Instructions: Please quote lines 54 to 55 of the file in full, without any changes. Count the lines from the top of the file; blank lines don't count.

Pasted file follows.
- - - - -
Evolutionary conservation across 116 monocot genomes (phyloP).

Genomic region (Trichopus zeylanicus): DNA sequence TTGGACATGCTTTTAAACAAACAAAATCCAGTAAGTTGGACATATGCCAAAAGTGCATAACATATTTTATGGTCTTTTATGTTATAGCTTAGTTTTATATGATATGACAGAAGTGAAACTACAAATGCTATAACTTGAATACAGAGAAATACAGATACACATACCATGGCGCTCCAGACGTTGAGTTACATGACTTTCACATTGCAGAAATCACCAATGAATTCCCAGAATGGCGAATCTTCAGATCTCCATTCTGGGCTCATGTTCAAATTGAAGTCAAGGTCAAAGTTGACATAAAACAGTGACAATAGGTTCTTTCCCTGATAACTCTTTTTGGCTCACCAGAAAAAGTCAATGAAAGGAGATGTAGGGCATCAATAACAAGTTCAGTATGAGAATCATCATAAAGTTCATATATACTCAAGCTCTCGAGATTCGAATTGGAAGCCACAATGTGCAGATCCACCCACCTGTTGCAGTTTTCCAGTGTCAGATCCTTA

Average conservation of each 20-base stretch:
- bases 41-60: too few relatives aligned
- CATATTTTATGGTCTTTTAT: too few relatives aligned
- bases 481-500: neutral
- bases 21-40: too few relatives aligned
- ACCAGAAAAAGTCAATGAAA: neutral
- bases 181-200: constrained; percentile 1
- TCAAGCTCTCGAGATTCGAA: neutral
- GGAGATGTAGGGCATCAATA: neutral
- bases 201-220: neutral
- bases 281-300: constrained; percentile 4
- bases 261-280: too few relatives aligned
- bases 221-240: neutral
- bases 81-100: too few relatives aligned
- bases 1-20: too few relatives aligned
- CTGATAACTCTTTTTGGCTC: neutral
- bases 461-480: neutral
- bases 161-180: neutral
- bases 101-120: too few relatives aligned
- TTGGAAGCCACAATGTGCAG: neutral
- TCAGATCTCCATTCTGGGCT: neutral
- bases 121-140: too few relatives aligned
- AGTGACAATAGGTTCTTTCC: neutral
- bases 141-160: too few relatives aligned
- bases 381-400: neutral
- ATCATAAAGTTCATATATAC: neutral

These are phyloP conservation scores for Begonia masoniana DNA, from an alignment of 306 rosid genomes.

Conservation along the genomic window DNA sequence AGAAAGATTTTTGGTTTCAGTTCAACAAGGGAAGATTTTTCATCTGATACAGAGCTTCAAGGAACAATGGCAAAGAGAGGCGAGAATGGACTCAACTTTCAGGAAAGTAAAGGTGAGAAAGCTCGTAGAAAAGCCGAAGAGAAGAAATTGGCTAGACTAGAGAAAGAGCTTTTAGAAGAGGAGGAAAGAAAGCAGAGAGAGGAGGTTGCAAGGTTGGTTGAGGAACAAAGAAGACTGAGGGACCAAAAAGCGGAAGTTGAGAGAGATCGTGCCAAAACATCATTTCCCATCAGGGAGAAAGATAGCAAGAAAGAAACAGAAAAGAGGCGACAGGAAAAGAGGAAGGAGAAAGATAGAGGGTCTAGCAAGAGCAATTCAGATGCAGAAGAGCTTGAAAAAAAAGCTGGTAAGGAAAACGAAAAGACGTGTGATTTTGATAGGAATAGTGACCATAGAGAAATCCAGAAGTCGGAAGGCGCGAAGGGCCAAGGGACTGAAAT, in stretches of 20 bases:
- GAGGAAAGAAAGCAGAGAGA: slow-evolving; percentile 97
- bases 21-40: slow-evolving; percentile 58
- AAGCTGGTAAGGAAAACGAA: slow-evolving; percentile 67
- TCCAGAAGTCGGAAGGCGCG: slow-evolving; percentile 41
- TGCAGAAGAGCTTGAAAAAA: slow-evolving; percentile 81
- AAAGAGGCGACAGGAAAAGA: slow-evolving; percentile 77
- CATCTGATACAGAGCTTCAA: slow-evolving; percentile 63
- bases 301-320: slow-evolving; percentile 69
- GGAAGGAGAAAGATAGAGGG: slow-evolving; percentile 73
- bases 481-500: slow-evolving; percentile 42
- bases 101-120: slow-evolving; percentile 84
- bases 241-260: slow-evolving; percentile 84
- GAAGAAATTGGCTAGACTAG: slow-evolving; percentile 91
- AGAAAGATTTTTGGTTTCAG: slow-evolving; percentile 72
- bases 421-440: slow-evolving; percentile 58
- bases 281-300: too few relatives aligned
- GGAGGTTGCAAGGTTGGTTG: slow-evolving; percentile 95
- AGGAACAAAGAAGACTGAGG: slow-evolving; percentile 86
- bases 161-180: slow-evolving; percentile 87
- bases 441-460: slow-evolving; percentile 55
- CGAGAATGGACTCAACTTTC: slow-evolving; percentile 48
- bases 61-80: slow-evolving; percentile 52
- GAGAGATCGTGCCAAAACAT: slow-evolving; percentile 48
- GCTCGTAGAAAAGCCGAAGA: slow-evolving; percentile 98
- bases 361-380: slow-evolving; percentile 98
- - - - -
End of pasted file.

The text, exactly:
- GCTCGTAGAAAAGCCGAAGA: slow-evolving; percentile 98
- bases 361-380: slow-evolving; percentile 98